The leader’s approach is different, he creates meaning and accompanies.
He knows that to achieve his goals, he must generate energy , enthusiasm and envy.
To achieve this, he uses several strategies. First, he presents a vision of an irresistible future and convinces his entourage to help him give birth. Then he makes sure that the work done goes in the right direction. Then he explains and contextualizes his choices because he knows the positive impact of good communication on motivation. Finally, it involves others by involving them in decisions.
The leader seeks to answer two questions: “What” and “Why? “.
Compared to the manager, the leader’s register is in the emotion, he tries to create a positive dynamic. He makes more use of his heart.
The third difference between a manager and a leader lies in the authority they hold.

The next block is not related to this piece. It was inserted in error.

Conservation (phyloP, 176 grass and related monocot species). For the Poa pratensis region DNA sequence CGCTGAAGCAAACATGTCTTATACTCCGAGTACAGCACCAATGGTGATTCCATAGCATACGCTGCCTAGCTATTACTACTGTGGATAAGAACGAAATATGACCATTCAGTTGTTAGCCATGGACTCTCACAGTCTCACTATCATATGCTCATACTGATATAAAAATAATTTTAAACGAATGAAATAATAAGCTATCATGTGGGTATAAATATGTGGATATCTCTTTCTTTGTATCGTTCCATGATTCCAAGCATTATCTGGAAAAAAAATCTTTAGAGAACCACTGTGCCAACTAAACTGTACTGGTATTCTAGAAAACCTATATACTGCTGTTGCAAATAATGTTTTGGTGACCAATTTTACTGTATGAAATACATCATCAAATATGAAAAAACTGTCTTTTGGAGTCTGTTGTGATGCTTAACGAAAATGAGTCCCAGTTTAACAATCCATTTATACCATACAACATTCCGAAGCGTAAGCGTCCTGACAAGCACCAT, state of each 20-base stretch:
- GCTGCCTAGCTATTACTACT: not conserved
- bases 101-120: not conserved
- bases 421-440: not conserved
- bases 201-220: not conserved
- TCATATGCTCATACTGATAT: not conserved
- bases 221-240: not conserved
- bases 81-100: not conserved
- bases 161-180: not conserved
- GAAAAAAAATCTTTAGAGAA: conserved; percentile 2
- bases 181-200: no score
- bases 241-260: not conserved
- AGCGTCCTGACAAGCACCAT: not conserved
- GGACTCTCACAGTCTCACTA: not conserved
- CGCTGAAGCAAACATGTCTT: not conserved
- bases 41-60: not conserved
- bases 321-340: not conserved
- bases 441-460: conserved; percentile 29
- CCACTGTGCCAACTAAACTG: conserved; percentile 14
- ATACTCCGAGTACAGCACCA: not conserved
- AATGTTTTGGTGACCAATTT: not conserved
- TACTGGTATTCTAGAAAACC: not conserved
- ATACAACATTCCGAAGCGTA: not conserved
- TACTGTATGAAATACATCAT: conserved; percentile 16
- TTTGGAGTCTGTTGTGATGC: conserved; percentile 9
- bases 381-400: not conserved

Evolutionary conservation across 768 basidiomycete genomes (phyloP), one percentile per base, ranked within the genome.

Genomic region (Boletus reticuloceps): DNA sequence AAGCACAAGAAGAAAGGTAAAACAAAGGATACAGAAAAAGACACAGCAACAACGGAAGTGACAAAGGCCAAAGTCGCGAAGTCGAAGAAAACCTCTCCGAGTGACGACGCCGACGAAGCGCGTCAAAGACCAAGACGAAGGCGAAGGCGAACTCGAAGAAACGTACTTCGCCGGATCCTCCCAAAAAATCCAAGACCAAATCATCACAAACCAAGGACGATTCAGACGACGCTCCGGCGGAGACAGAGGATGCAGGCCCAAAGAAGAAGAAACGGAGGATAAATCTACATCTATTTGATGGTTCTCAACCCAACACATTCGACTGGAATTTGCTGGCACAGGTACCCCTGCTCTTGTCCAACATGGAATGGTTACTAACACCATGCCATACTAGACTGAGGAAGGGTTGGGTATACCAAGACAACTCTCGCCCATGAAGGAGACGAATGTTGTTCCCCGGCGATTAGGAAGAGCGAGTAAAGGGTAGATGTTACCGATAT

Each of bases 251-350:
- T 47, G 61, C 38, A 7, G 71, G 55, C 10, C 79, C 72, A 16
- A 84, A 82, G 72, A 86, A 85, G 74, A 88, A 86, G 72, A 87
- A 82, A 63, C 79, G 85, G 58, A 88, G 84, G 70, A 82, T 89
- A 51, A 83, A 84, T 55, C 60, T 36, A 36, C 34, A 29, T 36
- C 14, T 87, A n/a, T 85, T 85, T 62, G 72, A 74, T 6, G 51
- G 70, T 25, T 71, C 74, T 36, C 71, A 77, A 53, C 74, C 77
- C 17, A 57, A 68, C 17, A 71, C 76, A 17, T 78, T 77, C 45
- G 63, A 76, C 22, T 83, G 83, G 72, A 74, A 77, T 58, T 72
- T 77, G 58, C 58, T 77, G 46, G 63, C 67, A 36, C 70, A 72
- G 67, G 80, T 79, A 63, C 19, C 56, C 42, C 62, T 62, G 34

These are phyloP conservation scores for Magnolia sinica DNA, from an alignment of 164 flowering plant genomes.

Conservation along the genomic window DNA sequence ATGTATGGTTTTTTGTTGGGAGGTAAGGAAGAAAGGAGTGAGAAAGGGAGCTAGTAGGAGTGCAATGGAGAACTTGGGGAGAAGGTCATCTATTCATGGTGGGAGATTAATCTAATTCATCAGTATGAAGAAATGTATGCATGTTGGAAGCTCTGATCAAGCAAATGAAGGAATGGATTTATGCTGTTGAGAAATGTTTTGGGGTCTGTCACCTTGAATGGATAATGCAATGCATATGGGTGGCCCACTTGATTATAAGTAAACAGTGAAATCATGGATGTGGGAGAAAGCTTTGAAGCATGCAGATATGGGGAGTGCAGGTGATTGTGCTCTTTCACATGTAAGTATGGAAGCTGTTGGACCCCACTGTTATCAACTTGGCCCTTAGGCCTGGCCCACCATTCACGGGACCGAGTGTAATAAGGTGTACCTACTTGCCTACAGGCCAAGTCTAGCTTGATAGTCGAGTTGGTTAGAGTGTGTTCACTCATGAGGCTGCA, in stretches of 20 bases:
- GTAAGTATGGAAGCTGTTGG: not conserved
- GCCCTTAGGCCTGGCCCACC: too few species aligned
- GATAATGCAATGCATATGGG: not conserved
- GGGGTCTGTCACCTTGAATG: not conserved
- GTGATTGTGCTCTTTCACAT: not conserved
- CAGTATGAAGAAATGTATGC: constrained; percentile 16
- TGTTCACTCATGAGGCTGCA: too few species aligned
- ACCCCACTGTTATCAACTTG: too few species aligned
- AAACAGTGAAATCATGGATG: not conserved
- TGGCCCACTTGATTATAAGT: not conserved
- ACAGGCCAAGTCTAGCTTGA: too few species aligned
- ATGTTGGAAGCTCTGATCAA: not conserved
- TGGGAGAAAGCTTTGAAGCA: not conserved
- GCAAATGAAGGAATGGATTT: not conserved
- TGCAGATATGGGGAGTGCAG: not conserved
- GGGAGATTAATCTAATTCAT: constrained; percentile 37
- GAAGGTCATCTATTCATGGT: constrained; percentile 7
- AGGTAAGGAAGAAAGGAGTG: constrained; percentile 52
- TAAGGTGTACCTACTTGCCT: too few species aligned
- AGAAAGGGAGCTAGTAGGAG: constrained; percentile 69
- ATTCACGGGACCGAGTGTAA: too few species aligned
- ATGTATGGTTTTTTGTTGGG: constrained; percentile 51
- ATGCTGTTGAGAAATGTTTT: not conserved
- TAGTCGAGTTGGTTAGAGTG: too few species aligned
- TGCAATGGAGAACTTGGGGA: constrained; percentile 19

We obey a manager while following a leader.
The manager uses his title, his “formal” authority to enforce the instructions he gives.
The leader relies on an “informal” authority: influence . Thanks to his excellent social relations, his inspiring personality, and his professional credibility, he gets the trust of others and makes them want to do what he asks.
Moreover, we can be a leader of a group over which we have no authority.
Let’s take a historical example, Vercingetorix, the Gaulish leader.
Dreaming of a Gaul rid of the Romans, he convinced many independent tribes to join him after demonstrating his brilliant capabilities as a military strategist. Without direct authority over these men, he gained their trust and created a formidable resistance force.
And despite his loss to Caesar, he remains an exceptional leader.
4- Risk taking
Finally, the ultimate difference between a manager and a leader lies in the risks they take. And this is explained by their different objectives.